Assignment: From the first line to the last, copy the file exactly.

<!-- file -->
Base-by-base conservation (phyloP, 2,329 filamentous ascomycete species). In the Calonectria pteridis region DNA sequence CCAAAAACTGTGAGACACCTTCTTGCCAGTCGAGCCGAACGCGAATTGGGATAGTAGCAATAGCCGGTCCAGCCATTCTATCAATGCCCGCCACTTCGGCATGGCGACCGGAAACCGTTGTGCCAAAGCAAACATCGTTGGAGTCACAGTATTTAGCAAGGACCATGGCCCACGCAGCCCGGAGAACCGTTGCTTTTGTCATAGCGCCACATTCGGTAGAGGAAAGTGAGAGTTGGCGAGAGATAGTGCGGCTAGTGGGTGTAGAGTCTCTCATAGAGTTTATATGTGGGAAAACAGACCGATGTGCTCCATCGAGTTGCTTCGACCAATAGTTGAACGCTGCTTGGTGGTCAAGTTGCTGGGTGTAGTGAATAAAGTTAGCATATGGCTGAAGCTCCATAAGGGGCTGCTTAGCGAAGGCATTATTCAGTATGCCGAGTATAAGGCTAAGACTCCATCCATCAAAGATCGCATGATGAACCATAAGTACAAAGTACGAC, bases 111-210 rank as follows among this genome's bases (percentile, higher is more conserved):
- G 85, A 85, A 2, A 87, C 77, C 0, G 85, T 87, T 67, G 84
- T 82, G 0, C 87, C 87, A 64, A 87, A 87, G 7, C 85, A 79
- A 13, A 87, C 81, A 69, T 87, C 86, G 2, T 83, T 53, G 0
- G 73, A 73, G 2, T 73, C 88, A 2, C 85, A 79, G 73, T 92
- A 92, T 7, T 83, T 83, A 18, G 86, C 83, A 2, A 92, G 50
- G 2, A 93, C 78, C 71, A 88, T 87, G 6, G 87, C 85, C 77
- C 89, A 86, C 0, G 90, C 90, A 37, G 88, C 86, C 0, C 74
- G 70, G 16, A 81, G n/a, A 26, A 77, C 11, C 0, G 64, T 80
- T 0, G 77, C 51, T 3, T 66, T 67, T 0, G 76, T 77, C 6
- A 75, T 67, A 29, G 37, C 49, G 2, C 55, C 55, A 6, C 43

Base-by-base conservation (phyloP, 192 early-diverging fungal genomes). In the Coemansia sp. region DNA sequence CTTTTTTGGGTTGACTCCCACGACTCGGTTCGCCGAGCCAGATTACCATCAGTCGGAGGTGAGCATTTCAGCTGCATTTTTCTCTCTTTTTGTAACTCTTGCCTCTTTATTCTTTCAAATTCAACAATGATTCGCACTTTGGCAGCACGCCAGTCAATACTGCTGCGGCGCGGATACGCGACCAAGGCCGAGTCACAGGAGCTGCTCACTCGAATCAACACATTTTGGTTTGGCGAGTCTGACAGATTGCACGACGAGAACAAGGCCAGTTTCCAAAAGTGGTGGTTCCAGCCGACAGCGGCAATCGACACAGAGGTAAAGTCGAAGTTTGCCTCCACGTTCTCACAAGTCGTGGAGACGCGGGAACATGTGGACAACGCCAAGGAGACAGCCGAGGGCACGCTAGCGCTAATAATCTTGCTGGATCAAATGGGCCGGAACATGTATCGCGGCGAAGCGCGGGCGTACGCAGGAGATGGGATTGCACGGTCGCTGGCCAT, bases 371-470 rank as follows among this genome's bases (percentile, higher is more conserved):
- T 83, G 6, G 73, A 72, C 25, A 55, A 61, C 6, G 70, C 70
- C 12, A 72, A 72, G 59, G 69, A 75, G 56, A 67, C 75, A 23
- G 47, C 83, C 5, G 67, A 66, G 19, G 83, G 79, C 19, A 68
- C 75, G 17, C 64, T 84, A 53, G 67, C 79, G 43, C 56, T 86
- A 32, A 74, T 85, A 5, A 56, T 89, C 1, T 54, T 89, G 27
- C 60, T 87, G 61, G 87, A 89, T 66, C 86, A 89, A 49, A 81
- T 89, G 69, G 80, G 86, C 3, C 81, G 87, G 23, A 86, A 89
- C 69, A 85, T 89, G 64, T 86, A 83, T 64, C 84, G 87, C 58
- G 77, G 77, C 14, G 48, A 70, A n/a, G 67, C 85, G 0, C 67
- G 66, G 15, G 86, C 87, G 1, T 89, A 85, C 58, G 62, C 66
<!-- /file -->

Base-by-base conservation (phyloP, 2,329 filamentous ascomycete species). In the Calonectria pteridis region DNA sequence CCAAAAACTGTGAGACACCTTCTTGCCAGTCGAGCCGAACGCGAATTGGGATAGTAGCAATAGCCGGTCCAGCCATTCTATCAATGCCCGCCACTTCGGCATGGCGACCGGAAACCGTTGTGCCAAAGCAAACATCGTTGGAGTCACAGTATTTAGCAAGGACCATGGCCCACGCAGCCCGGAGAACCGTTGCTTTTGTCATAGCGCCACATTCGGTAGAGGAAAGTGAGAGTTGGCGAGAGATAGTGCGGCTAGTGGGTGTAGAGTCTCTCATAGAGTTTATATGTGGGAAAACAGACCGATGTGCTCCATCGAGTTGCTTCGACCAATAGTTGAACGCTGCTTGGTGGTCAAGTTGCTGGGTGTAGTGAATAAAGTTAGCATATGGCTGAAGCTCCATAAGGGGCTGCTTAGCGAAGGCATTATTCAGTATGCCGAGTATAAGGCTAAGACTCCATCCATCAAAGATCGCATGATGAACCATAAGTACAAAGTACGAC, bases 111-210 rank as follows among this genome's bases (percentile, higher is more conserved):
- G 85, A 85, A 2, A 87, C 77, C 0, G 85, T 87, T 67, G 84
- T 82, G 0, C 87, C 87, A 64, A 87, A 87, G 7, C 85, A 79
- A 13, A 87, C 81, A 69, T 87, C 86, G 2, T 83, T 53, G 0
- G 73, A 73, G 2, T 73, C 88, A 2, C 85, A 79, G 73, T 92
- A 92, T 7, T 83, T 83, A 18, G 86, C 83, A 2, A 92, G 50
- G 2, A 93, C 78, C 71, A 88, T 87, G 6, G 87, C 85, C 77
- C 89, A 86, C 0, G 90, C 90, A 37, G 88, C 86, C 0, C 74
- G 70, G 16, A 81, G n/a, A 26, A 77, C 11, C 0, G 64, T 80
- T 0, G 77, C 51, T 3, T 66, T 67, T 0, G 76, T 77, C 6
- A 75, T 67, A 29, G 37, C 49, G 2, C 55, C 55, A 6, C 43

Base-by-base conservation (phyloP, 192 early-diverging fungal genomes). In the Coemansia sp. region DNA sequence CTTTTTTGGGTTGACTCCCACGACTCGGTTCGCCGAGCCAGATTACCATCAGTCGGAGGTGAGCATTTCAGCTGCATTTTTCTCTCTTTTTGTAACTCTTGCCTCTTTATTCTTTCAAATTCAACAATGATTCGCACTTTGGCAGCACGCCAGTCAATACTGCTGCGGCGCGGATACGCGACCAAGGCCGAGTCACAGGAGCTGCTCACTCGAATCAACACATTTTGGTTTGGCGAGTCTGACAGATTGCACGACGAGAACAAGGCCAGTTTCCAAAAGTGGTGGTTCCAGCCGACAGCGGCAATCGACACAGAGGTAAAGTCGAAGTTTGCCTCCACGTTCTCACAAGTCGTGGAGACGCGGGAACATGTGGACAACGCCAAGGAGACAGCCGAGGGCACGCTAGCGCTAATAATCTTGCTGGATCAAATGGGCCGGAACATGTATCGCGGCGAAGCGCGGGCGTACGCAGGAGATGGGATTGCACGGTCGCTGGCCAT, bases 371-470 rank as follows among this genome's bases (percentile, higher is more conserved):
- T 83, G 6, G 73, A 72, C 25, A 55, A 61, C 6, G 70, C 70
- C 12, A 72, A 72, G 59, G 69, A 75, G 56, A 67, C 75, A 23
- G 47, C 83, C 5, G 67, A 66, G 19, G 83, G 79, C 19, A 68
- C 75, G 17, C 64, T 84, A 53, G 67, C 79, G 43, C 56, T 86
- A 32, A 74, T 85, A 5, A 56, T 89, C 1, T 54, T 89, G 27
- C 60, T 87, G 61, G 87, A 89, T 66, C 86, A 89, A 49, A 81
- T 89, G 69, G 80, G 86, C 3, C 81, G 87, G 23, A 86, A 89
- C 69, A 85, T 89, G 64, T 86, A 83, T 64, C 84, G 87, C 58
- G 77, G 77, C 14, G 48, A 70, A n/a, G 67, C 85, G 0, C 67
- G 66, G 15, G 86, C 87, G 1, T 89, A 85, C 58, G 62, C 66